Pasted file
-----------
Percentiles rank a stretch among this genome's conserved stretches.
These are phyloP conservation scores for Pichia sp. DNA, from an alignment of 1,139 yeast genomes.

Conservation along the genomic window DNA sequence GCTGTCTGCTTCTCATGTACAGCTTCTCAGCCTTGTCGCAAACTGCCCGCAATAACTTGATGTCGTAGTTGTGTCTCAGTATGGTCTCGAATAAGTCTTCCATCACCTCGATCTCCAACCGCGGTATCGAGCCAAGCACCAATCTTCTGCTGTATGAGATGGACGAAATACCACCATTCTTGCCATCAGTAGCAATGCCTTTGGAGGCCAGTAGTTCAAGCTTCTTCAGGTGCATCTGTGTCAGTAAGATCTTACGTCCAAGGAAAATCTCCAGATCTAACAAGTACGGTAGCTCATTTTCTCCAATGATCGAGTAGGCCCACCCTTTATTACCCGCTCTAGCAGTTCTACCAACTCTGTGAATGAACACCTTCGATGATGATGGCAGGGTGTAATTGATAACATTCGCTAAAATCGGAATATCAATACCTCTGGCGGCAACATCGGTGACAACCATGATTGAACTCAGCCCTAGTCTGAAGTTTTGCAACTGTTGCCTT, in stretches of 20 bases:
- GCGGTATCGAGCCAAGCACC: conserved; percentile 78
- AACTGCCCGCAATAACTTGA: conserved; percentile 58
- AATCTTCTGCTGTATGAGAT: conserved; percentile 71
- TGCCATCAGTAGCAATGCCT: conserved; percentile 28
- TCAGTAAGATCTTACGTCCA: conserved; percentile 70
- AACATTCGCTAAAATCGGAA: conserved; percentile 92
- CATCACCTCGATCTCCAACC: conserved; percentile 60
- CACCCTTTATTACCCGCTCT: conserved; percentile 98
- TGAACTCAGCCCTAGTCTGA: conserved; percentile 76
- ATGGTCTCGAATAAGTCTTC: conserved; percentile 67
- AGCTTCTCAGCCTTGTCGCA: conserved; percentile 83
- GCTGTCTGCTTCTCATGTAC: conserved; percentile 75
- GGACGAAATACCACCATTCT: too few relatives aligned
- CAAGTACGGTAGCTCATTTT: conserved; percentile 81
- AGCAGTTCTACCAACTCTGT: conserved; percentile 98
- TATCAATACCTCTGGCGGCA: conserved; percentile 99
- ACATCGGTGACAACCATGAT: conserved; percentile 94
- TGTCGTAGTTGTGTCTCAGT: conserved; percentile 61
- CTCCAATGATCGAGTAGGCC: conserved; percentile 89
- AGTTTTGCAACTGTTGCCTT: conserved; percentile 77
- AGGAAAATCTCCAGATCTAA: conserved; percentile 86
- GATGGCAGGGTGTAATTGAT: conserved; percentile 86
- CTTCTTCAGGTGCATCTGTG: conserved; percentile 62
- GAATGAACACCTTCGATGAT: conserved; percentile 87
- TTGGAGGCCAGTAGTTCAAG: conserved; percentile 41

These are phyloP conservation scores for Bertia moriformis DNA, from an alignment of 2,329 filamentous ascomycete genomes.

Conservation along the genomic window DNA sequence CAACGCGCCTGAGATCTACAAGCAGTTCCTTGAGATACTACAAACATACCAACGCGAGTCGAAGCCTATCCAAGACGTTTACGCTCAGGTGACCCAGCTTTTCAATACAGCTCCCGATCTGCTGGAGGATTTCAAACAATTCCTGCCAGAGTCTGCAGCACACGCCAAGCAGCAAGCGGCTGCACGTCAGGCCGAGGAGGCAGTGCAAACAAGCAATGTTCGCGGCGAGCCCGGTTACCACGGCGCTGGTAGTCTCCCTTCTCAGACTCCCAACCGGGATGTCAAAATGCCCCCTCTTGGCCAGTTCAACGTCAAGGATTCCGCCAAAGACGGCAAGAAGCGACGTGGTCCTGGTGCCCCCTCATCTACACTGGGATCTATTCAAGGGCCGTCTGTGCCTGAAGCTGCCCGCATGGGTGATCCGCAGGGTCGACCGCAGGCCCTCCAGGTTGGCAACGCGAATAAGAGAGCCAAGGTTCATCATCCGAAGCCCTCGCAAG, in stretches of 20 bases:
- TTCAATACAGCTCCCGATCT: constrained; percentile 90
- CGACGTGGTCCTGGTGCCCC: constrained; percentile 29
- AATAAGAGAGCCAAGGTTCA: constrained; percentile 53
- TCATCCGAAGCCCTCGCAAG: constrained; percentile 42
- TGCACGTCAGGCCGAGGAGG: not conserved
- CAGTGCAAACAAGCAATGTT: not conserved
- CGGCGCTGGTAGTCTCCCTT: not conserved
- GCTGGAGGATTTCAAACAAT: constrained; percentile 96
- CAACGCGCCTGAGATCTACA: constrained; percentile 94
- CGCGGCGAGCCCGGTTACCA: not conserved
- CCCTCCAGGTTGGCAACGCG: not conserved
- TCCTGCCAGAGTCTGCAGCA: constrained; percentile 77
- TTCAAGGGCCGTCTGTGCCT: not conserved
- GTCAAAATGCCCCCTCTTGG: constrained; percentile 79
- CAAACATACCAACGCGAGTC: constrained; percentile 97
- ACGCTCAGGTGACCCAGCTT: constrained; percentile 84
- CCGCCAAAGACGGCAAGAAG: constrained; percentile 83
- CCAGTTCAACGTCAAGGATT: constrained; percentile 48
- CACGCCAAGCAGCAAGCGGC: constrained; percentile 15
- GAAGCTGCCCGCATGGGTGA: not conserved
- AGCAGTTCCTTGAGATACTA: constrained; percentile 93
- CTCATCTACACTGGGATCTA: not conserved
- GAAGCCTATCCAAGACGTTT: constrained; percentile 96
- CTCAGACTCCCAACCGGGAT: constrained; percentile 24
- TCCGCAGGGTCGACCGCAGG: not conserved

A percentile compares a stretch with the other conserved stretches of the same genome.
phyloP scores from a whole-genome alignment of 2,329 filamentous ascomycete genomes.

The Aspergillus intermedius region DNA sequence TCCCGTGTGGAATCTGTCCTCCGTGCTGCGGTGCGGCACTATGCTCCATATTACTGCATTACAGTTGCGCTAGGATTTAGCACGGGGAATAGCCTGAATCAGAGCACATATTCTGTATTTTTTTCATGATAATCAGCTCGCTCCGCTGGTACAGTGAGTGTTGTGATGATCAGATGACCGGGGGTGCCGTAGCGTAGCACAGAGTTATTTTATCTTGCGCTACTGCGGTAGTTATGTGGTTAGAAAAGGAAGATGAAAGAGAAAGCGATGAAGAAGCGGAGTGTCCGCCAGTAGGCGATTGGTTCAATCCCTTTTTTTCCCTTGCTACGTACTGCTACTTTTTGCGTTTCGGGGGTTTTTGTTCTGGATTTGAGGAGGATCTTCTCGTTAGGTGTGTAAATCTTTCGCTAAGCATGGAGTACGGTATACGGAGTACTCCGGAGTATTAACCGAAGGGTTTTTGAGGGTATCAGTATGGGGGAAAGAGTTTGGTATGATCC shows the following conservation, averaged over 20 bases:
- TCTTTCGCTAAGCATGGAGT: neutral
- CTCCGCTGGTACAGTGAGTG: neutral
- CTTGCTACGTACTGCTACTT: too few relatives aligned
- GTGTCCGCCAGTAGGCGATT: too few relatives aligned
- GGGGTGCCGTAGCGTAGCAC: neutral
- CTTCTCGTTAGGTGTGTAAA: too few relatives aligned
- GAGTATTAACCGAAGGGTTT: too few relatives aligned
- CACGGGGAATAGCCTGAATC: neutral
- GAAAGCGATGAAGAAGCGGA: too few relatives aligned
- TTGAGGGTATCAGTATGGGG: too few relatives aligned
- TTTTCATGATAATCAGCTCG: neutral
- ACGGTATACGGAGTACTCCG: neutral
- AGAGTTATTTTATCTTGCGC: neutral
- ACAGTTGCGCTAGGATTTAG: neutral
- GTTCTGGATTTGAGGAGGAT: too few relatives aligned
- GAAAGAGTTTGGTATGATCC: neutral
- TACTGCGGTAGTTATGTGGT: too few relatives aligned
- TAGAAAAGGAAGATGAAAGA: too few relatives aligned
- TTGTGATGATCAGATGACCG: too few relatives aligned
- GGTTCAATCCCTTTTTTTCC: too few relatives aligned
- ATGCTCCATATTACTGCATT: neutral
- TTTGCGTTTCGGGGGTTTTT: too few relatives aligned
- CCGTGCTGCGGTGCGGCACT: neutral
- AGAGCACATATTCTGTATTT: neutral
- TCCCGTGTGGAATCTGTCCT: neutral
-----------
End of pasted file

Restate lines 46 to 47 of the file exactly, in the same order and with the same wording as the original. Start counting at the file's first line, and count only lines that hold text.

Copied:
- ACGCTCAGGTGACCCAGCTT: constrained; percentile 84
- CCGCCAAAGACGGCAAGAAG: constrained; percentile 83